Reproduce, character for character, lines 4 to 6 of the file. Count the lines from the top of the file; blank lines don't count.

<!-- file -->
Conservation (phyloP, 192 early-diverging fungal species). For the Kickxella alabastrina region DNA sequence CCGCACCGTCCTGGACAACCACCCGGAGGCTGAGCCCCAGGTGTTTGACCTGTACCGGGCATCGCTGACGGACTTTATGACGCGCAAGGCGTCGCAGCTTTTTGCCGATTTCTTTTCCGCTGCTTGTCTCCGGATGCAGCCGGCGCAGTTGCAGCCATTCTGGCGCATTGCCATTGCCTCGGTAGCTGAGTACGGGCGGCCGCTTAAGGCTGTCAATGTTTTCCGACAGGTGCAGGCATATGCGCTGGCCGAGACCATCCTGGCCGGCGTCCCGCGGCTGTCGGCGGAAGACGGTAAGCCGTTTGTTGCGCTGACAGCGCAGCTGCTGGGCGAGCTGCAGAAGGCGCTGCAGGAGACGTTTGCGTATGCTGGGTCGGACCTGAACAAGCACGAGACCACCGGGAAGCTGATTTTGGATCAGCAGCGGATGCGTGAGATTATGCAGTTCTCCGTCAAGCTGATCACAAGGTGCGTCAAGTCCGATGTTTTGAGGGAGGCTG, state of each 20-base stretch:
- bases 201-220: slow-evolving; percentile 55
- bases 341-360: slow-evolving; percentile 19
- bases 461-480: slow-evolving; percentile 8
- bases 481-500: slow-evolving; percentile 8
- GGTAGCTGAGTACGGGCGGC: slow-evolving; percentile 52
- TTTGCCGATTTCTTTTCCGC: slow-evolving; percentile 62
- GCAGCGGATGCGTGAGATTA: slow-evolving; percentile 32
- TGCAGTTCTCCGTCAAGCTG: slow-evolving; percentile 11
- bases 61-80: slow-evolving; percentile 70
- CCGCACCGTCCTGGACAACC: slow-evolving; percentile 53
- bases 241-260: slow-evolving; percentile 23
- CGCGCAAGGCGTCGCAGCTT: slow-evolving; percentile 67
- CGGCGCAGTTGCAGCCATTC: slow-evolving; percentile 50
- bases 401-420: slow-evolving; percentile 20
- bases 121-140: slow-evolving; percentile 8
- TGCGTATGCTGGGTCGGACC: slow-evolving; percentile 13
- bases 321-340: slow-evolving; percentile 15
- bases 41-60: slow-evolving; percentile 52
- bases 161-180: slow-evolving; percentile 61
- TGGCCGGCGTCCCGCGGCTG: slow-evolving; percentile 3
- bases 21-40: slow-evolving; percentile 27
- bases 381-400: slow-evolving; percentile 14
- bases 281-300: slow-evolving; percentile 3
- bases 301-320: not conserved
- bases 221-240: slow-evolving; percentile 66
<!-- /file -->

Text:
- bases 461-480: slow-evolving; percentile 8
- bases 481-500: slow-evolving; percentile 8
- GGTAGCTGAGTACGGGCGGC: slow-evolving; percentile 52